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Rose gardening has given many people the impression that roses are difficult to grow and maintain. Growing roses can be challenging, but you don't have to leave it to the experts. Here is a brief tutorial on rose basics for beginners.
Roses are available in three types for planting:
Roses are defined by their growing type.
If a grafted rose is heavily pruned or cold-damaged, the rose that grows back may be of the rootstock's variety, not the grafted one you purchased. Under the same circumstances, the own-root rose will grow back true to its variety.
Bareroot roses are graded according to the quality of their growth. Grades also designate the future size and productivity of the rose. Grades are established by the American Association of Nurserymen and should be noted on the plant tag. The three grades are:
For the best of the best, look for The All-American Rose Selection (AARS) designation. These roses are judged to be the superior in disease resistance, flower production, color and fragrance. With all of the varieties available, you're sure to find a variety to fit your taste and garden style.
When planting roses, whether bare-root or container-grown, the procedure is the same as for other shrubs. Remember a few key factors that especially affect roses:
Roses are heavy feeders and need several applications of fertilizer during the growing season. Use a fertilizer formulated especially for roses and follow the instructions on the package. In general, begin feeding when new growth starts in the spring and discontinue feeding in early fall. Feeding too late will stimulate new growth that is susceptible to winter injury. Do not exceed the recommended application rate. Water thoroughly after each feeding.
Roses need a lot of water. Remember how deep you planted the rose? Water needs to reach that level to get to the roots and keep the plant healthy and blooming. Water thoroughly at least twice a week if there is no rainfall. Set a watering schedule and adjust as dictated by the weather.
Summer especially brings a need for vigilance. Even though you may see fewer flowers during the summer, cooler weather will bring more, so keep up the watering schedule. To discourage black spot and mildew, water in the morning and avoid wetting the leaves.
A three- to four-inch layer of organic mulch will control weeds, retain soil moisture and help maintain a constant soil temperature. As organic mulch breaks down, it improves soil structure and adds nutrients.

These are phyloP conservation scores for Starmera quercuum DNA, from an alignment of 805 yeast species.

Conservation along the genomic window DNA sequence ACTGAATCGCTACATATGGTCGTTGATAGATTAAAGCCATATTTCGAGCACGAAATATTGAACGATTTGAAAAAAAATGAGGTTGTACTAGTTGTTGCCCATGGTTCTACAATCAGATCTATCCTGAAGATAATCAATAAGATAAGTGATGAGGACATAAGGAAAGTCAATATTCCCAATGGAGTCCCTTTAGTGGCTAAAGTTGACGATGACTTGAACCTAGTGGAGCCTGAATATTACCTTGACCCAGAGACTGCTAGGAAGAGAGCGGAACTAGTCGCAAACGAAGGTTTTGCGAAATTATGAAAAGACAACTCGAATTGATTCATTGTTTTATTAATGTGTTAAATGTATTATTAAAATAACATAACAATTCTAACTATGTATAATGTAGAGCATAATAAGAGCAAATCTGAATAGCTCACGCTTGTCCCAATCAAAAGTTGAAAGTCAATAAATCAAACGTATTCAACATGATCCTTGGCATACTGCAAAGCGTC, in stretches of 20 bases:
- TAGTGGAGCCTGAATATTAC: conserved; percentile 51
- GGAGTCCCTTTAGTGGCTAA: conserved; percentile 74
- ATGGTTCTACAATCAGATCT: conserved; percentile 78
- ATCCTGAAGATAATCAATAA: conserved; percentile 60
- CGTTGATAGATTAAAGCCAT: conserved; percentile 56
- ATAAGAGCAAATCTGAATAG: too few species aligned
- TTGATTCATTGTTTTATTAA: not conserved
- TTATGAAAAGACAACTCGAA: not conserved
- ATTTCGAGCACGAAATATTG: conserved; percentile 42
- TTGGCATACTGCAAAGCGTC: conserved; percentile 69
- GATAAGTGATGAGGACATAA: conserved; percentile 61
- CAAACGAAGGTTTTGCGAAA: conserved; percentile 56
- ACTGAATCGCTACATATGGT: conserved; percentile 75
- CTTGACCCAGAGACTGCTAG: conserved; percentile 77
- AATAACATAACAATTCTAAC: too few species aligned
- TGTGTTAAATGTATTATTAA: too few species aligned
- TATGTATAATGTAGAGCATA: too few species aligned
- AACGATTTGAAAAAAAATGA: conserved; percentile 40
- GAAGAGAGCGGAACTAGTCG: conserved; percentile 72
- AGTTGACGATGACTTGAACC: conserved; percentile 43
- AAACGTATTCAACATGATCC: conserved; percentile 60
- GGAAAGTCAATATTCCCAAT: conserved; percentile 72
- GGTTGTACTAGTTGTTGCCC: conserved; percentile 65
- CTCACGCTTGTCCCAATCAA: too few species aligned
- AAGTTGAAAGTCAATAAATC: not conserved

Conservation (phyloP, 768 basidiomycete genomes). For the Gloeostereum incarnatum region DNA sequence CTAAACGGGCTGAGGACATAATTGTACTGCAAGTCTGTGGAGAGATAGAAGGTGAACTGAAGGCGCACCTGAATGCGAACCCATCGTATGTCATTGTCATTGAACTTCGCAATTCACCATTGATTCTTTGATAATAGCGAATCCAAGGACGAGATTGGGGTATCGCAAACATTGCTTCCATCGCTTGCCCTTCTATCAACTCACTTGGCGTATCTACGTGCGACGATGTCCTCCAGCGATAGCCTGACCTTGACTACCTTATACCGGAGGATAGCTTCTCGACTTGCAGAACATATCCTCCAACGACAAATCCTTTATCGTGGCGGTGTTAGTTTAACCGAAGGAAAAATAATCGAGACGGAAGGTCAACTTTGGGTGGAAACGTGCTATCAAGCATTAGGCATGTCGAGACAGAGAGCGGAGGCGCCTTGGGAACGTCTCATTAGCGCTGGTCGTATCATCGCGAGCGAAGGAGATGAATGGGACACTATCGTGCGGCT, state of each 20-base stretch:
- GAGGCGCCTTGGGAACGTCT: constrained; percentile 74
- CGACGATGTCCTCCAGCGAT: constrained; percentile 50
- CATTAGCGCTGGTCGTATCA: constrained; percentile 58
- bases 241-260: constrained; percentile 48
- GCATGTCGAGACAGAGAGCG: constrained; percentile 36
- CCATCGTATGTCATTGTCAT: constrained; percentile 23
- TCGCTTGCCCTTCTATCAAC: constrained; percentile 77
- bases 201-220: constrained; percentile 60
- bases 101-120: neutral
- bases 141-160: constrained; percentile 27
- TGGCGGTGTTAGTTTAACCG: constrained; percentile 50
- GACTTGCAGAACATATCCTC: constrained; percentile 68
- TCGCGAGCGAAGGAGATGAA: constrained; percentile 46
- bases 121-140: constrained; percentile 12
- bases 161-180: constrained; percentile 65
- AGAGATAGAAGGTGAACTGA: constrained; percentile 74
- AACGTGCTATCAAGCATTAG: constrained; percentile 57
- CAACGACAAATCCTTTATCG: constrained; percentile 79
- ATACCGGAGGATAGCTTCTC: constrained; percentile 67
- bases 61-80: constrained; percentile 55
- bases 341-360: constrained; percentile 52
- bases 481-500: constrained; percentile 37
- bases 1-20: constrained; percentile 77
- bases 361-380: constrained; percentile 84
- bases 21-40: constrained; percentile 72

Proper pruning increases blooms and promotes healthy plants. In general, prune when growth just begins; from midwinter to mid-spring depending on where you live. Your signal is when the uppermost buds begin to swell, but leaves are yet to appear. Each variety has specific recommendations, so check yours before cutting.
|Black Spot||Circular black spots with fringed margins and possibly yellow edges appear on leaves. Leaves may drop prematurely.||Spray foliage every 7 to 10 days throughout the growing season with a chlorothalonil fungicide*. Don't water with sprinklers. Rake up and destroy fallen leaves. Spray entire plant with lime-sulfur dormant spray in late winter. Apply 1 to 2 inches of fresh mulch atop the rose bed each spring.|
|Rose Virus||Yellow spots or patterns on foliage and malformed new growth.||Rose virus is transmitted during grafting or budding at the nursery. There's no successful way to control this virus with chemicals. Remove and destroy an infected plant if it becomes too weak to bloom properly.|
|Powdery Miwdew||Thin layer of grayish-white powdery material forms on young plant parts. Infected leaves may distort, curl or turn yellow or purple and drop off.||Spray foliage with fungicide at first sign of mildew. Spray again at intervals of 7 to 10 days if mildew reappears. Rake up and destroy fallen leaves.|
|Japanese Beetle||Holes appear on leaves and buds. Beetles are red, green-spotted, brown or metallic green and up to 1/2" long.||Remove small numbers by hand and destroy. If the infestation is severe, spray flowers and foliage with carbaryl once a week from June until September. It is best to spray during evening to avoid killing bees.|
|Thrips||Leaves, flower buds and flowers distort and may be flecked with yellow or brown streaks and spots.||Shake infected flower over white paper. Tiny yellow or brown insects will be easily seen against white background. Remove and destroy infested blooms and buds. Spray flowers, buds and foliage with acephate insecticide three times at intervals of 7 to 10 days.|